OCD during Pregnancy

So this was a big one for me.  Having had OCD since I was 11, having kids is something I always thought would probably be beyond me.  The very thought of having to look after another person who would be completely dependant on me – when at times I wasn’t that capable of looking after myself – seemed ridiculous.  I can even remember having a conversation with my husband before we got married where I explained that children may be completely off the cards for me and he should know that before we went any further.  Luckily for me, he was OK with that but I guess a lot of people wouldn’t be.

As time went on however it became apparent to me that kids were something I did really want and so I set to work sorting myself out.  It took two years, a course of anti depressants, 12 weeks of CBT therapy and a lot of hard work and communication before I felt ready to go for it.  At this point I was pretty in control of my OCD and I felt the strongest I had for years.

For someone with OCD, pregnancy is a minefield – so to speak.  Pregnancy brings with it an endless list of things that can go wrong and all when you’re in a heightened emotional state – in fact I understand that many people actually develop OCD during this time.  I don’t know how many times my partner had to say to me ‘You just have to have blind faith that everything is going to be OK’ and unfortunately it is a bit like that.  It was a tough time but each day passes and you move forward.  I wrote a list every time I had an OCD thought that I couldn’t dismiss straight away whilst I was pregnant, I have just counted back and there were 74!  I did have the support of a counsellor through my pregnancy and even though this could be seen as scary in some respects I actually found it reassuring.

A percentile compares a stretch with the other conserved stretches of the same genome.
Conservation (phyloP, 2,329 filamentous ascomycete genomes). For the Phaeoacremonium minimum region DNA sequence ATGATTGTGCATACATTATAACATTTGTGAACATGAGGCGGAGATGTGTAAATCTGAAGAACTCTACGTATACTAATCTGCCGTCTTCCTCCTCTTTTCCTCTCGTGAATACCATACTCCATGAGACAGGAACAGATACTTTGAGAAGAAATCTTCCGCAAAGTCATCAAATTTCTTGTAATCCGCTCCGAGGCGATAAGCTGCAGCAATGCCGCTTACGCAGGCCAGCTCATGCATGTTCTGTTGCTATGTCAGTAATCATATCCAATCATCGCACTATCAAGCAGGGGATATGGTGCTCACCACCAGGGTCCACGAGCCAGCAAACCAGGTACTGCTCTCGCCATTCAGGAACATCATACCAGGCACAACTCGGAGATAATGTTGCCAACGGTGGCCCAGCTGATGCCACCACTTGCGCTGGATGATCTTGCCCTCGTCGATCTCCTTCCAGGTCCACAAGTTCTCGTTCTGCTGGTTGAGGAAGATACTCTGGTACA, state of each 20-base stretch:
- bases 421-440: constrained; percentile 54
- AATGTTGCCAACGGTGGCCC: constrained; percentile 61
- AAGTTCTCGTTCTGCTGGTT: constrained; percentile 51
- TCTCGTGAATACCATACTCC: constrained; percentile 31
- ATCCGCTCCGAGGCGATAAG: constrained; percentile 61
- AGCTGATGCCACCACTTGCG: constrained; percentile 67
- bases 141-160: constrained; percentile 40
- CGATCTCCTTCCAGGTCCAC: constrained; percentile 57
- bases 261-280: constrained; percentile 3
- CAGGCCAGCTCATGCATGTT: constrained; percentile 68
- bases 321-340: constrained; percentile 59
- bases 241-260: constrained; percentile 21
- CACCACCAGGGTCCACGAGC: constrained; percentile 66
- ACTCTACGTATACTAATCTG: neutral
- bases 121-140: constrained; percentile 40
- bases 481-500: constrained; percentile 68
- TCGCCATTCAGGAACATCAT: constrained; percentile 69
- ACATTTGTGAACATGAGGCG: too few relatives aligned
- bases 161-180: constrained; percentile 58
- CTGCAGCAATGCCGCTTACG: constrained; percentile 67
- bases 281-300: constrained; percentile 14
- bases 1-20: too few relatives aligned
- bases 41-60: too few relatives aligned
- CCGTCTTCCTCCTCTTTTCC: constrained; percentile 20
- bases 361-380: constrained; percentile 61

However as tough as the pregnancy was, I got through it and I now have the most amazing little boy who makes every day worth while.  I hardly have time to think about OCD thoughts anymore, I’m so busy looking after him.  There has never been an easier way of grounding myself and being mindful in the moment because he demands it of me.  I never would have imagined beforehand that I would of coped with giving up my routine of full time work – the thing that always used to work best at grounding me – and spending long periods of time at home – something that always used to terrify me beforehand.  It just goes to show you don’t know what you are capable of until you try.  I had to go on a long journey to get there but it was worth every step to be where I am now.

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